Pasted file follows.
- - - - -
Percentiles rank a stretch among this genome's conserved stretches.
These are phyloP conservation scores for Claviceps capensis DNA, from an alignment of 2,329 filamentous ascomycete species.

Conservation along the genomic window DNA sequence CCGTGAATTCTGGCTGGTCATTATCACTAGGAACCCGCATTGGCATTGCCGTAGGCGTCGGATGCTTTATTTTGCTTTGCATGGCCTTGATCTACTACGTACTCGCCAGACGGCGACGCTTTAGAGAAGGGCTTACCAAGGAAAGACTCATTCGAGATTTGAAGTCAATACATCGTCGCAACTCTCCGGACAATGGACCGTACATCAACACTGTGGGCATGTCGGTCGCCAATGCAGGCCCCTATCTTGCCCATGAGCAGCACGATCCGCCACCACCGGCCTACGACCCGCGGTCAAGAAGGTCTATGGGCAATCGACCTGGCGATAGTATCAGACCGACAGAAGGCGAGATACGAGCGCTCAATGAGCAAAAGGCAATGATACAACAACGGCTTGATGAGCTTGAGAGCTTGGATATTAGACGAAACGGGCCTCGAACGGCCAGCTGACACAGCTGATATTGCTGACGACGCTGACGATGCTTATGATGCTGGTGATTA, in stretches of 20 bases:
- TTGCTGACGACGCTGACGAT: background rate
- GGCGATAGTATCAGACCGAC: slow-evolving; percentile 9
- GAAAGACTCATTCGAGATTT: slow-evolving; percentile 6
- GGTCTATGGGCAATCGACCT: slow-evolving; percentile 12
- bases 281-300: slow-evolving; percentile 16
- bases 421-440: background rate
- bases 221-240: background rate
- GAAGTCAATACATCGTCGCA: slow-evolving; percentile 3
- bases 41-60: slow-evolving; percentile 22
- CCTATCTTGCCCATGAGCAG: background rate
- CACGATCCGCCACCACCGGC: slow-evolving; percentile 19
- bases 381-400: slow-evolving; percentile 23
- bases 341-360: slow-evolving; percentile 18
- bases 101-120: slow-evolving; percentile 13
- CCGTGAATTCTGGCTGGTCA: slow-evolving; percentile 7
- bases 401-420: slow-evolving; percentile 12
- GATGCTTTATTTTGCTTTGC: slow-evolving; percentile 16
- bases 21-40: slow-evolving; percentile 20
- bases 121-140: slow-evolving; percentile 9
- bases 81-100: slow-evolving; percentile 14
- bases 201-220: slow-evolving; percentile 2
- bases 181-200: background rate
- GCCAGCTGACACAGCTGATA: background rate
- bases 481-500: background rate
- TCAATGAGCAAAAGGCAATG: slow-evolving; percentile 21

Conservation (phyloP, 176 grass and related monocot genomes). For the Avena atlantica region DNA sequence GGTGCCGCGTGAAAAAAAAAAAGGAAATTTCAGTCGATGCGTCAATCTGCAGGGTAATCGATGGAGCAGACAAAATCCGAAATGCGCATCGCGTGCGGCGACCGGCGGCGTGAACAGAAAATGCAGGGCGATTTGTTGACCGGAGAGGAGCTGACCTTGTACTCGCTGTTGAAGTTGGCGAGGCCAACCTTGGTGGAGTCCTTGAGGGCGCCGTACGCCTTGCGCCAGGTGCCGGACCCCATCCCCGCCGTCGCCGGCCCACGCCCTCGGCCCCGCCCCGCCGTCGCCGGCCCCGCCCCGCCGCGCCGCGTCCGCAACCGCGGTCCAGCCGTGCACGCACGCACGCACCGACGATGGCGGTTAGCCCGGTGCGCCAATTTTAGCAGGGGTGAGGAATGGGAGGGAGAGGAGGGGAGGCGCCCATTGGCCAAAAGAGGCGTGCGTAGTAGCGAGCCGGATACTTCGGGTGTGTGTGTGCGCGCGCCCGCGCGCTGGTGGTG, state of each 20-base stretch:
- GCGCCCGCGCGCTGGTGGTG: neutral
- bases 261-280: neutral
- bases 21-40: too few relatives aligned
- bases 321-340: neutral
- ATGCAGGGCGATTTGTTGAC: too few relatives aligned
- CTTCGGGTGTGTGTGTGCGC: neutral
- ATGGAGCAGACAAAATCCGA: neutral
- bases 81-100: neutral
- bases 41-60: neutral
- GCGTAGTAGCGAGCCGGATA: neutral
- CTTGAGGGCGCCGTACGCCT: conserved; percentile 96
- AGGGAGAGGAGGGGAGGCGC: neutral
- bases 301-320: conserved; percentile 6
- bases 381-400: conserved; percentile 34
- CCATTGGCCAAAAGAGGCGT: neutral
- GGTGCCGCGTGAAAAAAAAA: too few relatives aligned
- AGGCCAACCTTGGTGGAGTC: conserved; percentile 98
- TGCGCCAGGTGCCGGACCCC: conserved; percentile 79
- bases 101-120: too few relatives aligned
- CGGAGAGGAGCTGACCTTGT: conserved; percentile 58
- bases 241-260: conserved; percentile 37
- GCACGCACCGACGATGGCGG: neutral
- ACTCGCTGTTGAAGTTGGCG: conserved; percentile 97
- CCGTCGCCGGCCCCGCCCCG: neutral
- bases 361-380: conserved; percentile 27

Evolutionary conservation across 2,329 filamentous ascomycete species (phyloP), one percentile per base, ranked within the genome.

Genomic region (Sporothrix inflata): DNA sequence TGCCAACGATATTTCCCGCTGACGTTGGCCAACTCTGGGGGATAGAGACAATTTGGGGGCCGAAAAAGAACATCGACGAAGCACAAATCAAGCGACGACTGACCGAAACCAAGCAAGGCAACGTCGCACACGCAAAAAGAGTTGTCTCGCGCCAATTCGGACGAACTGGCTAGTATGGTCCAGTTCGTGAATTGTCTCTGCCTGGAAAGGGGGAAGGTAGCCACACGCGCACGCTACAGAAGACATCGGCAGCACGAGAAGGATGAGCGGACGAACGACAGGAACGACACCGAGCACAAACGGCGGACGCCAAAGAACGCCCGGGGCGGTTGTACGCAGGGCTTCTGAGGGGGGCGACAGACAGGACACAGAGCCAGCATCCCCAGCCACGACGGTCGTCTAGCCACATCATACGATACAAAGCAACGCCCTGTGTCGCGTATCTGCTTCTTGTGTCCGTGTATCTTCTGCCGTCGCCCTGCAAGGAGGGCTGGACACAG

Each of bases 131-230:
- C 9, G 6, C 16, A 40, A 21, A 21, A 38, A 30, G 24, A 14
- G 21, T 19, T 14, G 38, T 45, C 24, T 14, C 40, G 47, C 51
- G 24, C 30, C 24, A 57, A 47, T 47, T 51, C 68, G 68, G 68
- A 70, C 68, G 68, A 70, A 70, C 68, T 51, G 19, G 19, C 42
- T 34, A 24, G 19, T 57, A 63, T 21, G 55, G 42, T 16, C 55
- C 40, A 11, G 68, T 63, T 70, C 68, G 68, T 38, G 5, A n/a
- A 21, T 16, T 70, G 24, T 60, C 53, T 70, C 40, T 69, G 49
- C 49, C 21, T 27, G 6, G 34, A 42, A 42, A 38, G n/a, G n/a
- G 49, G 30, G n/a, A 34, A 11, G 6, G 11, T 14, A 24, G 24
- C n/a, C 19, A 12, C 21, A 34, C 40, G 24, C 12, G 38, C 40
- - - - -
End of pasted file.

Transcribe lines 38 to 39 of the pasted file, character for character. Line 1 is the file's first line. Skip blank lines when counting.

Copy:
- bases 41-60: neutral
- GCGTAGTAGCGAGCCGGATA: neutral